Saturday, December 09, 2006

Infant Baptism

I haven't had a good "apologetics" type post in a while, and since I was asked about infant baptism and hadn't already discussed it, I figured I'd seize the opportunity and post about it now.

First I'll answer the "why" question...why is it that babies need to be baptized at all since they can't consent to baptism themselves? The simple answer is, Catholics believe in original sin, and believe that baptism washes away both original and personal sin. In children and infants, who have no personal sin, it washes away original sin, and infuses them with Sanctifying Grace. It makes us holy!

Now, it may be helpful to ask, what is original sin? For that we can look to the Catechism, which says, "original sin is called ‘sin’ only in an analogical sense: it is a sin ‘contracted’ and not ‘committed’—a state and not an act" (CCC 404).

As this article from Catholic Answers explains, "This sin of Adam’s was not your ordinary sin. This was a sin that affected all mankind forever. This sin changed the course of human history. It did not just affect Adam personally; it also affected his human nature—which means it affected our nature, since we inherited it from him."

So, we are born into the state of original sin, separated from God. Baptism brings us back into union with God, and infuses our souls with Sanctifying Grace. One man’s disobedience leads to death for all; one man’s obedience leads to life for all. We see this parallel in 1 Corinthians 15:21–22: "For as by a man came death, by a man has come also the resurrection of the dead. For as in Adam all die, so also in Christ shall all be made alive."

Historically, we see that infant baptism was not a problem for the vast majority of Christians until quite recently. Children were baptized in the early Church (regardless of how that was the Latin rite we baptize by infusion...that is, we pour water, to mirror the way the scriptures describe the Holy Spirit being poured on us, in the East they immerse babies.) Jews circumcised babies on the 8th day, that is how their children became Jews. When Christ came around, they were told baptism was the new circumcision, baptism was the way which children would become Christians. If it was the new circumcision, BUT it wasn't supposed to be done to babies anymore as circumcision was, surely this would have been mentioned, as the assumption would be that with this particular parallel, unless otherwise noted, baptism, as circumcision, was to be done to babies as well as adults. And yet, nowhere in the scriptures do we see any clarification that it's not to be done to babies as circumcision was.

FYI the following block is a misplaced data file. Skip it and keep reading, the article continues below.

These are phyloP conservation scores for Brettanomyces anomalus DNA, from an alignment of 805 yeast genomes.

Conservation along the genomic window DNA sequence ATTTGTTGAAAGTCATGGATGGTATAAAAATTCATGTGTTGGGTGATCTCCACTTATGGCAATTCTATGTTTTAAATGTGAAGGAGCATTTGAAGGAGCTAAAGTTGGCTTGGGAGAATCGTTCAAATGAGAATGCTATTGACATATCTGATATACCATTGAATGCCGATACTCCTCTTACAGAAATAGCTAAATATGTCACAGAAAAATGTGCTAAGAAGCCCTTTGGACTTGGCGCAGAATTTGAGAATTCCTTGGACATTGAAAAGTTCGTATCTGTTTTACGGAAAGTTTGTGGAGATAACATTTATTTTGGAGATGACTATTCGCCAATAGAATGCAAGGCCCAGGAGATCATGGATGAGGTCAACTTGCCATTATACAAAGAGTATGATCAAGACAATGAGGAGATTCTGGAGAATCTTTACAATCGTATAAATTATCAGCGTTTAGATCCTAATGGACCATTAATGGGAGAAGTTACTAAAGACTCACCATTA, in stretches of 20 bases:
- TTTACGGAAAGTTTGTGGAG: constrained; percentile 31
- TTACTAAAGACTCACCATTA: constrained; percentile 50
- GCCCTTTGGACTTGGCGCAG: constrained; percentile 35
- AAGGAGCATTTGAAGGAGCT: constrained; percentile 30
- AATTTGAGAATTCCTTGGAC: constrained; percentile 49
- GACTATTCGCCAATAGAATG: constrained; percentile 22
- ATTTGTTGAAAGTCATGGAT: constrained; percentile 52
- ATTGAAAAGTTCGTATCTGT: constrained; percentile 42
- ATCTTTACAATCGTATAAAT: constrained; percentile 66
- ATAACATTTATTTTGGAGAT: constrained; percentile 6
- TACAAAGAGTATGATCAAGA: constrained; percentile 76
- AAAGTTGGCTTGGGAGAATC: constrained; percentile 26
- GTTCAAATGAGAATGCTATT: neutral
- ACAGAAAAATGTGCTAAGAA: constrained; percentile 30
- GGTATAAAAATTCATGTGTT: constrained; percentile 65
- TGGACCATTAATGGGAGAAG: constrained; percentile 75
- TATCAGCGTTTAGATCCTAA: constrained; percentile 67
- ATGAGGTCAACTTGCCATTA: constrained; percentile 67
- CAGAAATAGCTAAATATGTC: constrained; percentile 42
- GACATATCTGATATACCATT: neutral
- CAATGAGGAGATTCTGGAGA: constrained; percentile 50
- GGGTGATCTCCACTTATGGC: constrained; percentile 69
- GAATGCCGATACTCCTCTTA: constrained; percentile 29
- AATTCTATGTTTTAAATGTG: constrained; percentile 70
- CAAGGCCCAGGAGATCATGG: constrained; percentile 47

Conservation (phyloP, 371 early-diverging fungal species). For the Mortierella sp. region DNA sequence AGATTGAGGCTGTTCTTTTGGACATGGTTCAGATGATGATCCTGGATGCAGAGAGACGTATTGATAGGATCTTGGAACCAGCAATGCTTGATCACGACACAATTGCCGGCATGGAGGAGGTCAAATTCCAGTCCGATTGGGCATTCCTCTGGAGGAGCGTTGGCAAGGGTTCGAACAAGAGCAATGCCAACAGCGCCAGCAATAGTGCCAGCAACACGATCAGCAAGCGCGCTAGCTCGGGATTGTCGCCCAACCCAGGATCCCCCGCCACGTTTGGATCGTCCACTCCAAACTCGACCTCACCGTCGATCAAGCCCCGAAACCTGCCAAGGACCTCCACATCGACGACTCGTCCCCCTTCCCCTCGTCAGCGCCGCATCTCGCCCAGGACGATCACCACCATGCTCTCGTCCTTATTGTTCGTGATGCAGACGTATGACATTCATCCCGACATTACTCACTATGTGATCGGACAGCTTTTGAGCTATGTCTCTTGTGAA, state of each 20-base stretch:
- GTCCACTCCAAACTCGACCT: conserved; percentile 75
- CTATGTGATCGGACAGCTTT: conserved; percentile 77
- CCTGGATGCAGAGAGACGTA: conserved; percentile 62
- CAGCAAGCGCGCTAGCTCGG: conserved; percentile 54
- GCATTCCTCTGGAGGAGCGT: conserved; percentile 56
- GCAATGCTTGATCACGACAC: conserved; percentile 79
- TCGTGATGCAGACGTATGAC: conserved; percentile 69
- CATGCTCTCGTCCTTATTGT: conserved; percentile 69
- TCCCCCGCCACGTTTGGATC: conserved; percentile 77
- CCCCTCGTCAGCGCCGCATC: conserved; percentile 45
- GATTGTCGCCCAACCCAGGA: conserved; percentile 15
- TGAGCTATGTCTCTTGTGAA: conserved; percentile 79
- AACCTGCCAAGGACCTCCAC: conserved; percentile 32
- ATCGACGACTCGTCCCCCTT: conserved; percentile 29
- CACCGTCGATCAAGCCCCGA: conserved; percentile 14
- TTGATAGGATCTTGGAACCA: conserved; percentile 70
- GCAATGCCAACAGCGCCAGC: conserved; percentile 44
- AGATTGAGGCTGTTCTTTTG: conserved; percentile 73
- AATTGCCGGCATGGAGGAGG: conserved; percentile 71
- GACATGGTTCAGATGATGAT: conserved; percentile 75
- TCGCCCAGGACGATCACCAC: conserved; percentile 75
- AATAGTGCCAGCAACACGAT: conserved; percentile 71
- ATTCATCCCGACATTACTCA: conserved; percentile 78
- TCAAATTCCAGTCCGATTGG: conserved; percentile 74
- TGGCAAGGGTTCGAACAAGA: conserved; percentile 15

Now, with most controversies, we find many writings in the early Church discussing the various sides of the debate. The earliest we see any talk about whether or not babies should be baptized is in the 3rd century...and the controversy was not "should babies be baptized?" but rather "WHEN should babies be baptized?" You see, some people thought that since it was the new circumcision, they should wait until the eighth day to baptize babies as they did with circumcision. The decision was made that it was not necessary to wait until the eight day.

After that, the next time infant baptism was widely questioned in any way was the Reformation over a millenium later.

So, putting aside the issue for the moment of how baptism was done, historically it can't be denied that infant baptism was completely accepted in the early Church.

Now, let's look at the issue of how baptism is done.

As far as when something other than baptism by immersion was used, it's clear that it was already happening in the first century. The Didache, also called "The Teaching of the Twelve Apostles," a kind of liturgical manual, is commonly held to have been written as early as 70 AD, or at the very latest, the beginning of the second century. From Catholic Answers:

In its seventh chapter, the Didache reads, "Concerning baptism, baptize in this manner: Having said all these things beforehand, baptize in the name of the Father and of the Son and of the Holy Spirit in living water [that is, in running water, as in a river]. If there is no living water, baptize in other water; and, if you are not able to use cold water, use warm. If you have neither, pour water three times upon the head in the name of the Father, Son, and Holy Spirit." These instructions were composed either while some of the apostles and disciples were still alive or during the next generation of Christians, and they represent an already established custom.